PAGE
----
Supply chains, and the consequences of their breakdown, have been an unusual, and somewhat regular, topic of mainstream news since the emergence of COVID-19. Backlogs of containers at ports, empty shelves in shops and shortages of personal protective equipment (PPE) and fuel have made essential but for the most part invisible mechanisms worthy of headlines.
Procuring the right commodities to arrive at the right place, at the right time, is only one of many steps in a long and complicated chain. It only takes a fine speck of dust to enter the mechanics of this global supply chain to have potentially serious knock-on effects – impacting economies and global trade. COVID-19 was more than a speck of dust, it was a super-sized spanner in the works and international non-governmental organisations, like Malaria Consortium, have not been spared from the significant disruptions to their supply chains.
Some of our work, like our seasonal malaria chemoprevention (SMC) programme and long-lasting insecticide net (LLIN) distributions are delivered at scale, dependent on specific commodities, requiring good time management and leaving little room to deal with unplanned events or delays. We primarily deliver SMC across the Sahel region, where peak malaria transmission coincides with the annual rainy season from June to September. It is critical to get commodities to the right place on time – failure to do so would mean not protecting people with life-saving preventive interventions, many of whom are pregnant women and young children, from malaria.
In the last 12 months we have faced many challenges, from congestion along shipping routes, operators cancelling or rerouting container ships and increasing costs. The majority of these risks sit outside of our control, which is why it is critical to seek out and develop strong relationships with the right suppliers, finding ways to reduce or simply avoid the risks during the procurement stage. Work like this brings to life the maxim ‘time is of the essence’ and I have found that it is imperative to have an eagle eye on upstream activities, advocate for transparency and, perhaps most importantly, communicate effectively with all stakeholders, because an effective supply chain network isn’t possible without a proactive flow of accurate information.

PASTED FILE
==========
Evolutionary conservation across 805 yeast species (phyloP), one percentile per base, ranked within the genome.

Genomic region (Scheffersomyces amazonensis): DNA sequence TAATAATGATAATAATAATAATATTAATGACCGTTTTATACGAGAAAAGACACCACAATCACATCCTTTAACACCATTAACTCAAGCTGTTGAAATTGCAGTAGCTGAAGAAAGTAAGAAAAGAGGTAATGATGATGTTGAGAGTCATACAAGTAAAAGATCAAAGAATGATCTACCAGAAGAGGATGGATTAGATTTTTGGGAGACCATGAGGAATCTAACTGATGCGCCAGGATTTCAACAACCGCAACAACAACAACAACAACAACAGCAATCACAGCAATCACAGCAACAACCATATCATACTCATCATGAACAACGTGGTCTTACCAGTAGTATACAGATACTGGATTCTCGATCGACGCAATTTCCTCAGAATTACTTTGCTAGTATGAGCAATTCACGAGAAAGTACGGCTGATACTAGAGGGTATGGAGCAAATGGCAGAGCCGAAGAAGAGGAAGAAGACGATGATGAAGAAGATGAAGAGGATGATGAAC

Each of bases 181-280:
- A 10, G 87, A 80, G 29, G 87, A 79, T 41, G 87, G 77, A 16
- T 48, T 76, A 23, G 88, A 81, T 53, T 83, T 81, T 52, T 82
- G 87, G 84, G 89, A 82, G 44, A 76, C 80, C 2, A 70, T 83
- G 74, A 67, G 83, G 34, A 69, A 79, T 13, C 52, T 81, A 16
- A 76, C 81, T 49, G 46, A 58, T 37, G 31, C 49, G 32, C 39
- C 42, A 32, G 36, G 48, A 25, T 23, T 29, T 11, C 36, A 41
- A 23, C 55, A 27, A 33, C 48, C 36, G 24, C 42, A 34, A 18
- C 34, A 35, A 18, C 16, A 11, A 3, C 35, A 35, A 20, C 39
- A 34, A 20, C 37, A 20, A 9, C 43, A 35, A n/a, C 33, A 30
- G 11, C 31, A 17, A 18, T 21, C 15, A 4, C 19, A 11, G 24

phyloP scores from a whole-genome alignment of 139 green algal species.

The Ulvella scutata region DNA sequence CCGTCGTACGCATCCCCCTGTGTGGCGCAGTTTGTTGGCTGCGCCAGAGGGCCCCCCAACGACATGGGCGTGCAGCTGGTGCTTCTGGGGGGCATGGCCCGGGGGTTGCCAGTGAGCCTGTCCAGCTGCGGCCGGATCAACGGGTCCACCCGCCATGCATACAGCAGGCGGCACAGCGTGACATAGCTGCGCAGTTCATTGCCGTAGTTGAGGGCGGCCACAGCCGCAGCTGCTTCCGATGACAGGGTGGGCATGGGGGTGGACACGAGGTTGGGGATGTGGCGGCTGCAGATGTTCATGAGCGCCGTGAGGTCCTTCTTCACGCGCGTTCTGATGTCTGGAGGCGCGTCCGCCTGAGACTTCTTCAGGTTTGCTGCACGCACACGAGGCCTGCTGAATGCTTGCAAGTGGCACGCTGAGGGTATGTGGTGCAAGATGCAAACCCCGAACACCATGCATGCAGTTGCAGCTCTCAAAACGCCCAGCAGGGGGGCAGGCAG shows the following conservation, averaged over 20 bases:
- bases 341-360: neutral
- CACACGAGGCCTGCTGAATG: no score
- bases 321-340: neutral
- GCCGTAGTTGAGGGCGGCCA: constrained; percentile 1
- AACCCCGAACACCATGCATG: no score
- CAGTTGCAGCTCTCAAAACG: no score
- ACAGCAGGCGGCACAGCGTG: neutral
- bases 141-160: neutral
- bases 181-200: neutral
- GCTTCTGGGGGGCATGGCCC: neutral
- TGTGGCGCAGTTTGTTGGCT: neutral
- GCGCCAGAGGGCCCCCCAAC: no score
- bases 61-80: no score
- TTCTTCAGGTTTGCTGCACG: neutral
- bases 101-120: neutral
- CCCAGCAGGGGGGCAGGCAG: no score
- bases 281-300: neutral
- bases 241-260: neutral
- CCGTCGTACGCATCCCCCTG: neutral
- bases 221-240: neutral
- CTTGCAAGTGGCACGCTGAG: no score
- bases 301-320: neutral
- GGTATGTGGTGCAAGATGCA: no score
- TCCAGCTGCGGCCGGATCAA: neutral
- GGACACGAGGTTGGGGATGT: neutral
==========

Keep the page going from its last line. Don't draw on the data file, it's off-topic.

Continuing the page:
Working with reputable manufacturers, accredited by international standards, is a good start to ensure that quantity, quality and price can be met within an agreed lead-time. Throughout the last year, we found that some suppliers were significantly affected by the COVID-19 pandemic, with consequences on production. Even for manufacturers managing to adapt their operating models by adopting relevant health guidelines, the most visible impact on cost and quality remained through international freight activities.
Medicinal products, such as SPAQ, an essential part of the successful delivery of our SMC intervention, are transported inside refrigerated (‘reefer’) containers, creating a controlled temperature during transit to maintain the quality and integrity of the drugs. This solution has always been more expensive than ‘dry’ containers and in 2021, we found it more difficult to source from Asia compared to previous years, due to increased demand and stock imbalances between trading blocks.
We also found that macroeconomic factors were not favourable for the shipment of over 200 containers full of LLINs to a net distribution campaign we delivered in Nigeria. To mitigate the risk of delays and find best value for money, Malaria Consortium worked closely with two prominent freight-forwarding companies. Our partners were able to secure containers on a weekly basis for a stable price to make plans for the short-term.
The blockage of the Suez Canal in March 2021 further impacted existing issues, with billions of US dollars’ worth of commodities delayed. Although Malaria Consortium’s shipments did not use this route at that time, we were affected indirectly from the holdup, with disruptions still visible today. Trans-shipment ports have seen increased congestion with vessels berthing and unloading delayed and consignments missing their connections. Shipping operators had recourse to blank sailings, where they could decide to cancel a call or skip a particular port completely along the scheduled route. In addition, many employees working at ports, including customs agents and administrative staff, were also required to follow national health guidelines, slowing down the flow of goods and generating bottlenecks within the supply chain.
A chain is only as strong as its weakest link
Supply chains are complex networks made up of multiple organisations each with different visions, values and priorities and complete with risks and uncertainties in an ever-challenging global market. Therefore, it is important for organisations to select their suppliers wisely. Organisations need to work collaboratively on solutions to increase supply chain visibility, design plans to anticipate risks as well as manage customer expectations. The pandemic has disrupted trade around the globe and experts believe that these continued disruptions will remain a challenge for international supply chains until early 2023. For now, Malaria Consortium will keep a close eye on developments, working closely with our partners to mitigate risk and navigate the year ahead, in which opportunities to strengthen the supply chain and work to enhance the way we gather, compile and reconcile stock consumption are well underway.
Matthieu Baudry is Supply Chain Coordinator at Malaria Consortium
Cover photo: Barrett Ward